We reported on the dangers of ionization smoke detectors in the August 2014 issue of the Report. Testing reveals that ionization smoke detectors do not adequately detect slow growth or smoldering fires. What makes these detectors so dangerous is that they sound at the slightest bit of certain types of smoke, like the smoke produced from cooking toast. Folks who have these types of detectors assume that if their detector sounds in this type of smoke, that it would certainly go off in a fire. That is a terrible misconception.
As previously reported, three of the world’s leading fire safety advocates recently visited our firm in Montgomery, Ala., and participated in an open forum on LaBarron Boone’s radio talk show, The Law and You. During this discussion, Adrian Butler, an Australian consumer advocate who once sold smoke detectors, discussed the number of people who have died in Alabama this year due to house fires. This number was misreported in our August issue.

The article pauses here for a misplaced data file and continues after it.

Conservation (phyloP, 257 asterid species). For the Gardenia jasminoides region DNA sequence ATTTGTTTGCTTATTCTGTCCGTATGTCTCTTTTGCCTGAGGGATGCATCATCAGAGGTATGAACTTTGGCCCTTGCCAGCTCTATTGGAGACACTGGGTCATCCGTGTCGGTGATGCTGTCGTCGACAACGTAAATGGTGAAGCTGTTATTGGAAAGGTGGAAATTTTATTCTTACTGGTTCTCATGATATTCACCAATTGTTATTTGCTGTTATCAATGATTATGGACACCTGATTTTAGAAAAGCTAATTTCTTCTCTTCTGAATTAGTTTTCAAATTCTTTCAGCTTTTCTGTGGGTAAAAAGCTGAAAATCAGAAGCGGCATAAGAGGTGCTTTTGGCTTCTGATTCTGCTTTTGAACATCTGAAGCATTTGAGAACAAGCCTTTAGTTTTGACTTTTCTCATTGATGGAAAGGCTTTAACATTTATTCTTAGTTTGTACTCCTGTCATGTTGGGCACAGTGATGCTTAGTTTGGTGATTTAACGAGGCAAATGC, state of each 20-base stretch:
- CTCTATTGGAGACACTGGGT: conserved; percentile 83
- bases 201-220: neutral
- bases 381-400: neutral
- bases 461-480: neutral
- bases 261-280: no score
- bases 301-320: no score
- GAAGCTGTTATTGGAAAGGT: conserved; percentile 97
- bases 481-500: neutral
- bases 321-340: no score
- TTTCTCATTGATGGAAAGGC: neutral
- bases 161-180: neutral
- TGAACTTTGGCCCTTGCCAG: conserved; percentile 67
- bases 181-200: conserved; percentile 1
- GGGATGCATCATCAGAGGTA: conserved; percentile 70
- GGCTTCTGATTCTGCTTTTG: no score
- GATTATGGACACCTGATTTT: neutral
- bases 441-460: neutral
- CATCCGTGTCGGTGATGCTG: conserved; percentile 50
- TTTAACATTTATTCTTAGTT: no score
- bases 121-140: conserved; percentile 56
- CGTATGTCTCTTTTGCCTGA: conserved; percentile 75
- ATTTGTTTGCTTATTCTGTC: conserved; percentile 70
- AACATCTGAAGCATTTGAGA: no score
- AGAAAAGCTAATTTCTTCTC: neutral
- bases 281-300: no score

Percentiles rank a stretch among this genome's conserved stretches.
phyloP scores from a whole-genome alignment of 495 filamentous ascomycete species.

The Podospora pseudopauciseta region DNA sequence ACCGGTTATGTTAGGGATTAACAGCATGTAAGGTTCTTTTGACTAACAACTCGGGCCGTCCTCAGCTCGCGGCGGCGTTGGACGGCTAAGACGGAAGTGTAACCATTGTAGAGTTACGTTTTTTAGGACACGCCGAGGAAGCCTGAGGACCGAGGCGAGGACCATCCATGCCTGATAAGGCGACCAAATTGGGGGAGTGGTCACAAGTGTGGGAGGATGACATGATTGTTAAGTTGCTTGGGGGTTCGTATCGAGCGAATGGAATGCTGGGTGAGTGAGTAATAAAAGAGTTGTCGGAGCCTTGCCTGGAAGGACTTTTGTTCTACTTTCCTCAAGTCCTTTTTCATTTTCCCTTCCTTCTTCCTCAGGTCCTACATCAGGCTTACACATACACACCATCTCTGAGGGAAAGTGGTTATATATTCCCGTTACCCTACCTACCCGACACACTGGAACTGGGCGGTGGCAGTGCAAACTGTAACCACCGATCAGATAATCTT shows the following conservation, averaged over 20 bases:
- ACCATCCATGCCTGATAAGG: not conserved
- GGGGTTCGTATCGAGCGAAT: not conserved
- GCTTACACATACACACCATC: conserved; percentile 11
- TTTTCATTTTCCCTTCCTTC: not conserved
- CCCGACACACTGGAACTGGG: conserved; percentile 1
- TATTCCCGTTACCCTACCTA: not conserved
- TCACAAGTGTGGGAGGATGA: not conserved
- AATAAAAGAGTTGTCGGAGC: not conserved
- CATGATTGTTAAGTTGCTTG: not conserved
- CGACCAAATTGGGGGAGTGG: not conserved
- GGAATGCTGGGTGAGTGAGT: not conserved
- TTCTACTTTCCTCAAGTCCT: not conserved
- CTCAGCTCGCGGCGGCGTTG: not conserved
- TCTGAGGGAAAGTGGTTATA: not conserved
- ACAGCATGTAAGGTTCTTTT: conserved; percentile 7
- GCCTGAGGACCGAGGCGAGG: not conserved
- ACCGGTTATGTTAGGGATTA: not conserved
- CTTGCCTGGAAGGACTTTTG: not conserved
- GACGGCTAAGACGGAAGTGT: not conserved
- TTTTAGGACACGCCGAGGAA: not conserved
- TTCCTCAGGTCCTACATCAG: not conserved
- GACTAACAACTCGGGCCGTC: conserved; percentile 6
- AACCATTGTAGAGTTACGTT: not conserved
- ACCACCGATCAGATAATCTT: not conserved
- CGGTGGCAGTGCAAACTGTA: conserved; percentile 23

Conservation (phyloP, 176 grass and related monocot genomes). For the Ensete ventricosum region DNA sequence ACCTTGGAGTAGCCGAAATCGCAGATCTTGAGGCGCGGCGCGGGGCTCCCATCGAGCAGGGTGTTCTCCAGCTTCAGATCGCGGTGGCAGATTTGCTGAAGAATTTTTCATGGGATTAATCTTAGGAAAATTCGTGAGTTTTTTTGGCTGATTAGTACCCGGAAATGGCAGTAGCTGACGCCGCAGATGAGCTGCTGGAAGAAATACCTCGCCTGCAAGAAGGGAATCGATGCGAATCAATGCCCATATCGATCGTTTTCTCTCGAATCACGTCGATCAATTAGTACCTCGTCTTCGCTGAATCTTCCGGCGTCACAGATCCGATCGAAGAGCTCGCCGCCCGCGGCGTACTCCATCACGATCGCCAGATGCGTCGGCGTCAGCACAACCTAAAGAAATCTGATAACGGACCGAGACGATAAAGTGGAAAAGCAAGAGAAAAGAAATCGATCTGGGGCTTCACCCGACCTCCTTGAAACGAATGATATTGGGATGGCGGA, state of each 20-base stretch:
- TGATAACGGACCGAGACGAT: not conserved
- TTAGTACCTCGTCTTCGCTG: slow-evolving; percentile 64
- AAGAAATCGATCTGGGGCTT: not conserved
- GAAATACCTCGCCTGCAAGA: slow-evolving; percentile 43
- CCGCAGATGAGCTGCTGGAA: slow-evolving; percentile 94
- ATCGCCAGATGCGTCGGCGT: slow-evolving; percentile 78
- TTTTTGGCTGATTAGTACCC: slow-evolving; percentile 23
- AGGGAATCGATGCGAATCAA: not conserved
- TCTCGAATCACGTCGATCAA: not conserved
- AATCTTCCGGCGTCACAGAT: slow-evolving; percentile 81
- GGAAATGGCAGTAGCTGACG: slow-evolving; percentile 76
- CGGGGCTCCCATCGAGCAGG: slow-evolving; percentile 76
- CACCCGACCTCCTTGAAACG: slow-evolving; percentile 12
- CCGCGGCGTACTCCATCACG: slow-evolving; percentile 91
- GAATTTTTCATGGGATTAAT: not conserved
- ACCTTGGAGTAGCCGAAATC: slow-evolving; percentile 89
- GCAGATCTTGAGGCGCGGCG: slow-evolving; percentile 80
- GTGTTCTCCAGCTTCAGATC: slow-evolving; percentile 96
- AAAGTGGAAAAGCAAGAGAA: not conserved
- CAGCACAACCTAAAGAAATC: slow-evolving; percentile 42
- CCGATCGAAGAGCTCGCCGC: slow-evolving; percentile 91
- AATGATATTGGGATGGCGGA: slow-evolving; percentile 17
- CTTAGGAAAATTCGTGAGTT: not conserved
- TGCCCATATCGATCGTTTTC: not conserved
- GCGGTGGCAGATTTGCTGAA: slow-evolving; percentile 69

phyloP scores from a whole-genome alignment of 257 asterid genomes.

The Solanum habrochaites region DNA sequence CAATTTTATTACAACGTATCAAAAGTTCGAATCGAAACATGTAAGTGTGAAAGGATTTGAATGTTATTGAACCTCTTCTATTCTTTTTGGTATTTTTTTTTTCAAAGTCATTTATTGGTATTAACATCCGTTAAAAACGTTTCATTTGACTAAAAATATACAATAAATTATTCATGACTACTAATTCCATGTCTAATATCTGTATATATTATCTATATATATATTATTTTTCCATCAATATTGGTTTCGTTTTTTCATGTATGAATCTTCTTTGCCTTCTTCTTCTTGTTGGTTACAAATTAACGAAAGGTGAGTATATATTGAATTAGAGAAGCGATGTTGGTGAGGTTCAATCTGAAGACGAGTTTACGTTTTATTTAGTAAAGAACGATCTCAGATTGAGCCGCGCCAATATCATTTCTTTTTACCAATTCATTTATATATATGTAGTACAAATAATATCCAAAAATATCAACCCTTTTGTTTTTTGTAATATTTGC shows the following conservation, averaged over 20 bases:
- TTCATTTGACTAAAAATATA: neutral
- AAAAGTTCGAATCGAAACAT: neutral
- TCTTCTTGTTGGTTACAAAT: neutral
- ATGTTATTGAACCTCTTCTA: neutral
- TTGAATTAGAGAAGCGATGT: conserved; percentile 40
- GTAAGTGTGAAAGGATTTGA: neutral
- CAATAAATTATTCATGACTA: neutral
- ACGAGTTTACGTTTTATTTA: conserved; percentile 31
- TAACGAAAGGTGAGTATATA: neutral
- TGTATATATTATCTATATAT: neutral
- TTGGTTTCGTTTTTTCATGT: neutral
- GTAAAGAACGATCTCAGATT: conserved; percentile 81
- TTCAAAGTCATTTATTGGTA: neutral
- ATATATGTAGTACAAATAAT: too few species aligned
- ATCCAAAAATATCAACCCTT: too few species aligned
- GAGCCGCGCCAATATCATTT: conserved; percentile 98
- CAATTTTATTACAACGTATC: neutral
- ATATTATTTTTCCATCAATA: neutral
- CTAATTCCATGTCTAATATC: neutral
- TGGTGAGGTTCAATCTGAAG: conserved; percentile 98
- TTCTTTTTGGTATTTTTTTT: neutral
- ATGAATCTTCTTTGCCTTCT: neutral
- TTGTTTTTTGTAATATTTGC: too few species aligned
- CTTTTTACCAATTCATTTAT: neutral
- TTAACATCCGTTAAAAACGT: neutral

The original article reported that 62 people had died in Alabama due to defective ionization alarms. While it is true that 62 people have died in Alabama from house fires this year, not all of those deaths have been directly linked to defective ionization alarms at this time. However, Ed Paulk, the Alabama Fire Marshal who provided this statistic to Mr. Butler, says that scientific data held by the Australian Government’s Commonwealth Scientific and Industrial Research Organization (CSIRO) proves the ionization smoke alarms in most U.S. and Australian homes are defective.
In any event, smoke detector manufacturers are well aware of the ionization alarm’s defects. They have known for more than 30 years that ionization alarms do not provide adequate protection in a slow, smoldering fire. Even worse, manufacturers know that there is an alternative technology that will detect a slow, smoldering fire, but they refuse to take the defective alarms off the market. Fortunately, fire safety advocates, like Adrian Butler, have dedicated their lives to removing these detectors from the market. Lawyers at Beasley Allen, led by Greg Allen and LaBarron Boone, have helped to lead that fight and they will not stop until standalone ionization alarms are no longer offered to the American public. Hopefully, that will become a reality in the not-too-distant future.
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